Ann Frisch's community column in Wednesday's Northwestern referred to a study that Dr. Frisch conducted with Dr. Corrine Donley with the assistance of County Clerk Sue Ertmer.
The data from that study has been posted here at the request of Dr. Frisch for your perusal.
On Oct. 19 last year, a colleague and I reviewed the touch-screen ballot summaries from the November 2006 election, the first election in which every polling place in Winnebago County had a touch screen voting machine. It was not our intent to conduct an audit to see if every vote was counted accurately. Our goal was to determine the number of voters who used the Diebold TSX touch screen machines by polling place.She concluded with:
In spite of a reputation for clean, well-run elections in Winnebago County, it's clear that voters did not trust the touch screen machines – neither in the spring of 2006 when the issue of purchasing touch-screens came before the county board and not in November 2006 when they were first put to use. In my opinion, the distrust is coming from real vulnerabilities nationally. See http://www.votersunite.org.
A 100 percent audit of the touch screen ballots would allow evaluation of over counts and under counts. At a minimum, duplicates of the computer tapes could be made at each election and placed in our public libraries.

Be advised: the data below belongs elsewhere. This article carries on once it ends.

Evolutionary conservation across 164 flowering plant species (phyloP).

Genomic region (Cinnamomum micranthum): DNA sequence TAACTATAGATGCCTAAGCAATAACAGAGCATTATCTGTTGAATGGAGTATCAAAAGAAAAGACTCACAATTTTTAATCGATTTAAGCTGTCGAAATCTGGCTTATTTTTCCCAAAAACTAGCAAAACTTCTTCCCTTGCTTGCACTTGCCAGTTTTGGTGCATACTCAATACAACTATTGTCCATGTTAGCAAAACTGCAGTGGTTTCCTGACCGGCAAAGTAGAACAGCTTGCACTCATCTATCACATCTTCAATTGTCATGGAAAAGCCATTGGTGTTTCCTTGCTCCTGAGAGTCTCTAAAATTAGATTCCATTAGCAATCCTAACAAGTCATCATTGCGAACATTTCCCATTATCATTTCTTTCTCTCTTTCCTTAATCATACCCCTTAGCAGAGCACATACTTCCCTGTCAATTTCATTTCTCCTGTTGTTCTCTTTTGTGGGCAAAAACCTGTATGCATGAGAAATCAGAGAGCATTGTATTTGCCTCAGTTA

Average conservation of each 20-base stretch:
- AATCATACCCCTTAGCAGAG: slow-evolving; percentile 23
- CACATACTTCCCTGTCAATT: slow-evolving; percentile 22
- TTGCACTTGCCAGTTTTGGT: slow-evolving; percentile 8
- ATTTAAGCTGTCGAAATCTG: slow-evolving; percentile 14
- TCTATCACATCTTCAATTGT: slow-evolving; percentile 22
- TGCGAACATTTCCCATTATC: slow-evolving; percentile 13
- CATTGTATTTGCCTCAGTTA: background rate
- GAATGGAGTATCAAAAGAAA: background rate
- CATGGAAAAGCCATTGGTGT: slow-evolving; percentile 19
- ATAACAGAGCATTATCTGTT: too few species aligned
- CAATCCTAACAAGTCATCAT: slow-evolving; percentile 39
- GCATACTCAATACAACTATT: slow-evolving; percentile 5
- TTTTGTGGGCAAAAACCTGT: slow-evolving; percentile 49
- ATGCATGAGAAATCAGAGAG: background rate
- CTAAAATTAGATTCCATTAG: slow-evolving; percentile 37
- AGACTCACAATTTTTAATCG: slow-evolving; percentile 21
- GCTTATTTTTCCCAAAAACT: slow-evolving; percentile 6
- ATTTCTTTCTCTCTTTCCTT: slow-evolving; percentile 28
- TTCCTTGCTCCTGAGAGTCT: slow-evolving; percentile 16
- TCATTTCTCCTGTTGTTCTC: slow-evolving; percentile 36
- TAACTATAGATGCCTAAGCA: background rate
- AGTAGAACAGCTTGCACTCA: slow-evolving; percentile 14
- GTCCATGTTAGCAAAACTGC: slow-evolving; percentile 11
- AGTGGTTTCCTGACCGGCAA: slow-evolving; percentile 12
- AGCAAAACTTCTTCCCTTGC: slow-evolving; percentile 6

The voting clerk's statistical report could include the number of touch screen voters with less difficulty than reporting the absentee ballots.
Finally, a Citizens' Commission is needed to listen to voters about their experiences with touch screen machines, to monitor the reliability of the machines and to make recommendations for municipal and county ordinances to protect our election systems.
In my opinion, faith in the accuracy of our voting system is critical to our democracy. One look at Kenya in December, Ohio in 2004 or Florida in 2000 makes it painfully clear that we need to have in place a solidly secure election system, not a faith-based voting system. Our existing system of optical scan ballots by Diebold has served us wonderfully. Implementing a simple tool to allow the visually impaired and people with disabilities to vote using the same optical scan ballots as everyone else would have been (and still can be) the most cost effective and secure means of complying with HAVA (Help America Vote Act), which is why we got the TSX machines in the first place. Lets not forget that HAVA required a system in place to help the disabled vote, it did not require electronic voting machines.